The default read timeout is set to 30 seconds, increasing this value gives more time to the Docker daemon to reply to the Datadog Agent. This value can be set in
datadog.yaml using the
logs_config.docker_client_read_timeout parameter or by using the environment variable
DD_LOGS_CONFIG_DOCKER_CLIENT_READ_TIMEOUT. This value is a duration in seconds, find below an example increasing it to 60 seconds:
Agent user in the Docker group
If you’re using the Host Agent, the user
dd-agent needs to be added to the Docker group to have permission to read from the Docker socket. If you see the following error logs in the
2019-10-11 09:17:56 UTC | CORE | INFO | (pkg/autodiscovery/autoconfig.go:360 in initListenerCandidates) | docker listener cannot start, will retry: temporary failure in dockerutil, will retry later: could not determine docker server API version: Got permission denied while trying to connect to the Docker daemon socket at unix:///var/run/docker.sock: Get http://%2Fvar%2Frun%2Fdocker.sock/version: dial unix /var/run/docker.sock: connect: permission denied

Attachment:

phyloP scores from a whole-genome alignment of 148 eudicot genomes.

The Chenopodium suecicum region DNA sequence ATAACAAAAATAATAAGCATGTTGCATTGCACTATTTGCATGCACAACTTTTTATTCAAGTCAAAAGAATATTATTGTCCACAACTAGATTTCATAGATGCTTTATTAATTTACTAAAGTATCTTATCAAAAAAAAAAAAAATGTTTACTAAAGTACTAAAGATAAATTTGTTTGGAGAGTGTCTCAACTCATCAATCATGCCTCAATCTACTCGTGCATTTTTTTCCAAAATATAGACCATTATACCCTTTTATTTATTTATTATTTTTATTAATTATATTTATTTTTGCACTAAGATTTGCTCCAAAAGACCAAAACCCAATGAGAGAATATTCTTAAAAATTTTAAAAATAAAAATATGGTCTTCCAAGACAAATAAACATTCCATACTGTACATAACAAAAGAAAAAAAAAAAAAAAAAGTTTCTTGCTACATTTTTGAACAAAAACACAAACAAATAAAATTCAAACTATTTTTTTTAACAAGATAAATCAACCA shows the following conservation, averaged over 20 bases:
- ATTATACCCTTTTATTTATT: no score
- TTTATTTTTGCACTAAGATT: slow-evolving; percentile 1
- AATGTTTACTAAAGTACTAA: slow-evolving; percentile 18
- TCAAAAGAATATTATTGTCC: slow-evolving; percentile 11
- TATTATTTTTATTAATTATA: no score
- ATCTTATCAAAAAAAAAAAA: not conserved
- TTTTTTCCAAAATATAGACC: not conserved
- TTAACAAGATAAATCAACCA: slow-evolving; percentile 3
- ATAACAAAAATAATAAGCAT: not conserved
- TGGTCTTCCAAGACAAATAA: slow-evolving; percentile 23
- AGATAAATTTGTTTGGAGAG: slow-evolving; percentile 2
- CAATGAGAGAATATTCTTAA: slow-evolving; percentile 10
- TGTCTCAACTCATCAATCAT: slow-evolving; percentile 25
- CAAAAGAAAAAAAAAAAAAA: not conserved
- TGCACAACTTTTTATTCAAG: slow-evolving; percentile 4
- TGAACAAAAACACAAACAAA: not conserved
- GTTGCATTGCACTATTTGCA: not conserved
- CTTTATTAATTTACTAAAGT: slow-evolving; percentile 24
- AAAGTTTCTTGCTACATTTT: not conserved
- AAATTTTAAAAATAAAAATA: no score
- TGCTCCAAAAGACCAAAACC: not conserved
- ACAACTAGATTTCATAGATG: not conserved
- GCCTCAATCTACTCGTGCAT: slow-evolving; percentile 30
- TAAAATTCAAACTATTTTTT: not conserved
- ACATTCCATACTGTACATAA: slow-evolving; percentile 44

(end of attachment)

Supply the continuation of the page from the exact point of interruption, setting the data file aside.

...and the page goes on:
2019-10-11 09:17:56 UTC | CORE | ERROR | (pkg/autodiscovery/config_poller.go:123 in collect) | Unable to collect configurations from provider docker: temporary failure in dockerutil, will retry later: could not determine docker server API version: Got permission denied while trying to connect to the Docker daemon socket at unix:///var/run/docker.sock: Get http://%2Fvar%2Frun%2Fdocker.sock/version: dial unix /var/run/docker.sock: connect: permission denied
To add the host Agent to the Docker user group, perform the following command:
usermod -a -G docker dd-agent.